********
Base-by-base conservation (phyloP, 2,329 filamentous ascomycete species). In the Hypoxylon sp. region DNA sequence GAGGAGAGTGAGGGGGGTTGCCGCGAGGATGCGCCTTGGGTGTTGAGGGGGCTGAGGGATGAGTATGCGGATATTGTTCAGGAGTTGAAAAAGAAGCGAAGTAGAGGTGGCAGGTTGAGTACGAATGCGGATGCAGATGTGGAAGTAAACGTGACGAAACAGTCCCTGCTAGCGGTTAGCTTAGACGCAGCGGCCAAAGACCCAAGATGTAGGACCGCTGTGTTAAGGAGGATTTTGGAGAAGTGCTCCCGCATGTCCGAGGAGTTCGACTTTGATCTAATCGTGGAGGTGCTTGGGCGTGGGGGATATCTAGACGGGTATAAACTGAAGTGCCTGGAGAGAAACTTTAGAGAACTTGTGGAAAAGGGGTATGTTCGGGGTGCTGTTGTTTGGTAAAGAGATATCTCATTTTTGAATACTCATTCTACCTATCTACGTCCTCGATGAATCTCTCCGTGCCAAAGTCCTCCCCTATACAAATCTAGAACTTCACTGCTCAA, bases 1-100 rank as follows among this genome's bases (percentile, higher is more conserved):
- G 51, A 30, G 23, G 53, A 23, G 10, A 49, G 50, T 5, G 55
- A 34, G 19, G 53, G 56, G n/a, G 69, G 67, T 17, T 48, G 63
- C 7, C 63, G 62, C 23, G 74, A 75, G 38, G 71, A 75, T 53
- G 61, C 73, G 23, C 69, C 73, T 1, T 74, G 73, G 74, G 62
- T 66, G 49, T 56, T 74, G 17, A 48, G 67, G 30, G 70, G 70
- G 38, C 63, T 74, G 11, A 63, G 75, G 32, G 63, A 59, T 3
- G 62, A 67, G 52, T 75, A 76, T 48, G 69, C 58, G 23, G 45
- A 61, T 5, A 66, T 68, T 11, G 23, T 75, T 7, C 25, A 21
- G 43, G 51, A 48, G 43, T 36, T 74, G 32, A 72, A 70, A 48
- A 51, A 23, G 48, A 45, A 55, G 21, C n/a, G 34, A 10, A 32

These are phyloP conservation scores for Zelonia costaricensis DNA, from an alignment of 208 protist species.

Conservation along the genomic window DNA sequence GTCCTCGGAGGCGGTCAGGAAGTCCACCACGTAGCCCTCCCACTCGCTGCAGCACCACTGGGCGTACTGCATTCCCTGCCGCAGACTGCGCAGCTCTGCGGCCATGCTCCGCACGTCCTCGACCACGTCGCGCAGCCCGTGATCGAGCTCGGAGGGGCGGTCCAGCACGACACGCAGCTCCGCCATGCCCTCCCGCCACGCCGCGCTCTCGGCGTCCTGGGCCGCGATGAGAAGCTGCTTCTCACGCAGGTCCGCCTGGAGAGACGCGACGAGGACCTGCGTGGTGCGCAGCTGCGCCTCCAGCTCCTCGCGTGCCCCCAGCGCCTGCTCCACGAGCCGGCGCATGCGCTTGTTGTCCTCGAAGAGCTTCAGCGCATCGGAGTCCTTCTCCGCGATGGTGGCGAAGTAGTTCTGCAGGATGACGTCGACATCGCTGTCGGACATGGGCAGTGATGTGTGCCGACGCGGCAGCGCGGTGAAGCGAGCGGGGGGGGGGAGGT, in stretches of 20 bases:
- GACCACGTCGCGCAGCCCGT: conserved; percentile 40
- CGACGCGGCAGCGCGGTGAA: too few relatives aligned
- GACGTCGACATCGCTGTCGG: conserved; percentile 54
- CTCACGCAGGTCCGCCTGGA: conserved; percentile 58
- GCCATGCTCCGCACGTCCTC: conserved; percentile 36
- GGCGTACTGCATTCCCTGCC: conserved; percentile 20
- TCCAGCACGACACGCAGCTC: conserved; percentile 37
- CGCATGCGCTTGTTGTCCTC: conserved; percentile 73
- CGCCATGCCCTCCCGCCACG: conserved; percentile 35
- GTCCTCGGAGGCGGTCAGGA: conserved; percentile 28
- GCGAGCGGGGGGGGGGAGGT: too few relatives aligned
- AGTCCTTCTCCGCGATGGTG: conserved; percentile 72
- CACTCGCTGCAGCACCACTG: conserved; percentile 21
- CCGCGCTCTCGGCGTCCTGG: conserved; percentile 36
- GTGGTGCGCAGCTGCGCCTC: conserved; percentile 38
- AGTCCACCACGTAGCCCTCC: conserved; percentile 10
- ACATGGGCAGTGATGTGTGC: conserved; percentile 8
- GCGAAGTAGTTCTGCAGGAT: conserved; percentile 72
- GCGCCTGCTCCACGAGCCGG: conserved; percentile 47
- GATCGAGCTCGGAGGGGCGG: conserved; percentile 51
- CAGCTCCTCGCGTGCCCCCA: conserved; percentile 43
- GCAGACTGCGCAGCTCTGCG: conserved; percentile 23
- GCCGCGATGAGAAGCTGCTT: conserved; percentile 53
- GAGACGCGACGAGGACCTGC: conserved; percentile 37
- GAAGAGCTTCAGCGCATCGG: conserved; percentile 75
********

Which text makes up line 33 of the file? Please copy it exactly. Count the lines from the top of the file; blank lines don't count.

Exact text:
- GATCGAGCTCGGAGGGGCGG: conserved; percentile 51